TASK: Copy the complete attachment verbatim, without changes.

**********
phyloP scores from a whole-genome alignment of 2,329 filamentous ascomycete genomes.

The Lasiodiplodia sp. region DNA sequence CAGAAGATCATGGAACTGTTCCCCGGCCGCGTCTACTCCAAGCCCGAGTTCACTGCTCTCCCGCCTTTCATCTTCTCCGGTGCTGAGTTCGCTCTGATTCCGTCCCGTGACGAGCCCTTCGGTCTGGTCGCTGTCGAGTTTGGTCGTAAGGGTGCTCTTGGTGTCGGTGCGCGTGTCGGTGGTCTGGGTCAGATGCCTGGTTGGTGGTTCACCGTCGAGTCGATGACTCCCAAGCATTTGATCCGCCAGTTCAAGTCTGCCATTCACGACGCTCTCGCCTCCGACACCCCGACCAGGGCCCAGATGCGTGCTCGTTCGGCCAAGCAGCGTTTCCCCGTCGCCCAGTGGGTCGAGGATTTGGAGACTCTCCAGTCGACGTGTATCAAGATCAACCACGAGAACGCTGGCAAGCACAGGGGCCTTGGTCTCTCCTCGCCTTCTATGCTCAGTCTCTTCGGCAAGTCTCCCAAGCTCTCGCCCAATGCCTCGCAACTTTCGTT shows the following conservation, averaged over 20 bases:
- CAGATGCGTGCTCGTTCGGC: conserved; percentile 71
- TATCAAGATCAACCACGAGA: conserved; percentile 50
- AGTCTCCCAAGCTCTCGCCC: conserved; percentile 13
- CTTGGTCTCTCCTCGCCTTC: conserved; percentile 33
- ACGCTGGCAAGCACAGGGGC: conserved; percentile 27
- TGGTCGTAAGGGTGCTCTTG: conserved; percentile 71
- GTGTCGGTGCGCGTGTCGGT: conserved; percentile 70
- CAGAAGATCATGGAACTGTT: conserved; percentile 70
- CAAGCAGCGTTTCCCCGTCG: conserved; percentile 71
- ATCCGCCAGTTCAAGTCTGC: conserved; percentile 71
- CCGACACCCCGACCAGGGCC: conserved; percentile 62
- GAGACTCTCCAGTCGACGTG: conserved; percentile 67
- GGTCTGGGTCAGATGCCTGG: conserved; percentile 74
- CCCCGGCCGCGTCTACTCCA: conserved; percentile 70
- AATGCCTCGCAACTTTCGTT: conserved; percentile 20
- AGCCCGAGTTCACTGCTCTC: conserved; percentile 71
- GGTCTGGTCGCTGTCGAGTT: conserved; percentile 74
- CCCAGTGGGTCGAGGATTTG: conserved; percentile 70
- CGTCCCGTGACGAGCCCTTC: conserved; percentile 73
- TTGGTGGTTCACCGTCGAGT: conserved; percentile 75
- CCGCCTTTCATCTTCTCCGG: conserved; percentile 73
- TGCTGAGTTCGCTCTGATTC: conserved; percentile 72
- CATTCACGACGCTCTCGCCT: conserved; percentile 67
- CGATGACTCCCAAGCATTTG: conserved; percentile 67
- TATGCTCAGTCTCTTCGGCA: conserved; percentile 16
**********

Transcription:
phyloP scores from a whole-genome alignment of 2,329 filamentous ascomycete genomes.

The Lasiodiplodia sp. region DNA sequence CAGAAGATCATGGAACTGTTCCCCGGCCGCGTCTACTCCAAGCCCGAGTTCACTGCTCTCCCGCCTTTCATCTTCTCCGGTGCTGAGTTCGCTCTGATTCCGTCCCGTGACGAGCCCTTCGGTCTGGTCGCTGTCGAGTTTGGTCGTAAGGGTGCTCTTGGTGTCGGTGCGCGTGTCGGTGGTCTGGGTCAGATGCCTGGTTGGTGGTTCACCGTCGAGTCGATGACTCCCAAGCATTTGATCCGCCAGTTCAAGTCTGCCATTCACGACGCTCTCGCCTCCGACACCCCGACCAGGGCCCAGATGCGTGCTCGTTCGGCCAAGCAGCGTTTCCCCGTCGCCCAGTGGGTCGAGGATTTGGAGACTCTCCAGTCGACGTGTATCAAGATCAACCACGAGAACGCTGGCAAGCACAGGGGCCTTGGTCTCTCCTCGCCTTCTATGCTCAGTCTCTTCGGCAAGTCTCCCAAGCTCTCGCCCAATGCCTCGCAACTTTCGTT shows the following conservation, averaged over 20 bases:
- CAGATGCGTGCTCGTTCGGC: conserved; percentile 71
- TATCAAGATCAACCACGAGA: conserved; percentile 50
- AGTCTCCCAAGCTCTCGCCC: conserved; percentile 13
- CTTGGTCTCTCCTCGCCTTC: conserved; percentile 33
- ACGCTGGCAAGCACAGGGGC: conserved; percentile 27
- TGGTCGTAAGGGTGCTCTTG: conserved; percentile 71
- GTGTCGGTGCGCGTGTCGGT: conserved; percentile 70
- CAGAAGATCATGGAACTGTT: conserved; percentile 70
- CAAGCAGCGTTTCCCCGTCG: conserved; percentile 71
- ATCCGCCAGTTCAAGTCTGC: conserved; percentile 71
- CCGACACCCCGACCAGGGCC: conserved; percentile 62
- GAGACTCTCCAGTCGACGTG: conserved; percentile 67
- GGTCTGGGTCAGATGCCTGG: conserved; percentile 74
- CCCCGGCCGCGTCTACTCCA: conserved; percentile 70
- AATGCCTCGCAACTTTCGTT: conserved; percentile 20
- AGCCCGAGTTCACTGCTCTC: conserved; percentile 71
- GGTCTGGTCGCTGTCGAGTT: conserved; percentile 74
- CCCAGTGGGTCGAGGATTTG: conserved; percentile 70
- CGTCCCGTGACGAGCCCTTC: conserved; percentile 73
- TTGGTGGTTCACCGTCGAGT: conserved; percentile 75
- CCGCCTTTCATCTTCTCCGG: conserved; percentile 73
- TGCTGAGTTCGCTCTGATTC: conserved; percentile 72
- CATTCACGACGCTCTCGCCT: conserved; percentile 67
- CGATGACTCCCAAGCATTTG: conserved; percentile 67
- TATGCTCAGTCTCTTCGGCA: conserved; percentile 16